For larger companies, the approval process is much quicker than traditional financing, the financing is off balance sheet (in many cases), and it does not tie up their working capital.

Lastly, for companies of all sizes, we will look at assets that traditionally a bank would not finance. We will also look at credit profiles that banks don’t usually touch.

10|20 Marketing: What advice would you give to business owners as they try to manage cash flow during what is now a very uncertain period of time with a lot of unknowns?

Jamie Goren: Managing your working capital is critical to buffering the uncertainty and the unknown. Even if you have the money in the bank it doesn’t mean it is the right time to reduce that balance and spend it.

There is such a thing as good debt just like there is such a thing as bad debt.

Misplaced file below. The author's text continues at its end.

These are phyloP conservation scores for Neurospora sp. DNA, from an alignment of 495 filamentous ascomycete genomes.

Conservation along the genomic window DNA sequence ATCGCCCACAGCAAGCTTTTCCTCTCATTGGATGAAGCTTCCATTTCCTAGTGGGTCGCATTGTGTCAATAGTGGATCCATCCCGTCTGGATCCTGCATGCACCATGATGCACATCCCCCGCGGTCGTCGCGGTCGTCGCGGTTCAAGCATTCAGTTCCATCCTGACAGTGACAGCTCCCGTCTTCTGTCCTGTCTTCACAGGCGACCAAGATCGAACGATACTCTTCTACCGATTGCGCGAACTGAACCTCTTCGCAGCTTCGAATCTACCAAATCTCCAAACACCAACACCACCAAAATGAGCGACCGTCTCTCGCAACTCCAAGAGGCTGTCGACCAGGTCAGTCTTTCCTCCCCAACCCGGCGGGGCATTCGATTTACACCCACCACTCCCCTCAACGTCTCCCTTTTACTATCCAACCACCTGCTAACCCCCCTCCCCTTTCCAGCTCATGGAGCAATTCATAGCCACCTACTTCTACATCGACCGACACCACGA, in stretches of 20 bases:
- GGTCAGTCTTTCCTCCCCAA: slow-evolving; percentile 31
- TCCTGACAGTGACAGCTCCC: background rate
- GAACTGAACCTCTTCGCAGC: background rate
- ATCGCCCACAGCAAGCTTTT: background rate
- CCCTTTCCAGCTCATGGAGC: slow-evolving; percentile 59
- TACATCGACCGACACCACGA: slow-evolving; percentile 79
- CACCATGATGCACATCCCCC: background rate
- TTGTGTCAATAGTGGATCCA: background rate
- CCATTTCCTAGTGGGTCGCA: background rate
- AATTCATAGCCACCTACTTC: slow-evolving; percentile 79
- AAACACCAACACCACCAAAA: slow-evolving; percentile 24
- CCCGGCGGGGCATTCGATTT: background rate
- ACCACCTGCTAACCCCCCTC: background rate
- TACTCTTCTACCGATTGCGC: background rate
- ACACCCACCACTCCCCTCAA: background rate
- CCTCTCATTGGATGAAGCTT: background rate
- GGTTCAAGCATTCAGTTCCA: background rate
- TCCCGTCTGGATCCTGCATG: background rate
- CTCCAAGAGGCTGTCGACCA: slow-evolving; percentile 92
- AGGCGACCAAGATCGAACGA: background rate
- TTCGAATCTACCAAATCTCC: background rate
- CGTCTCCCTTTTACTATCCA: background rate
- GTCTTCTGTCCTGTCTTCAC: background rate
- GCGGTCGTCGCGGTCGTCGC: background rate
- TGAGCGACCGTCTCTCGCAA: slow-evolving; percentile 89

If you have the opportunity or the need to acquire an asset that will help you to grow revenues and it will generate positive cash flow when weighed against the payments, you should really consider leasing that asset and using the increased revenues/profits to make the payments.

I know it sounds self serving in this case, but adding debt to manage cash flow and punt the problems down the road is bad debt. Adding debt to purchase an asset that allows you to bill more or make more profits is good debt.

10|20 Marketing: You raise a great point. How do you help clients to see the good debt-bad debt point by coming across as help and not self-serving?

Jamie Goren: Having been in manufacturing businesses for 30 years prior to this career change, I feel like I know the experience from both sides of the coin. I truly believe that I am now selling a service that is really needed and in demand.

I will never put a gun to anyone’s head to sell them something that is not the right fit for them if they are not comfortable with it. I can help with the cashflow calculation, I can help with the weighing of pros and cons. I am in this for the long haul and want to be viewed as a client’s ally. I tell clients all of the time that I work for them, not for the lenders. In the end, my objective is to find a solution that fits their situation and that fits their business. If I cannot provide it, I will refer them to someone who can.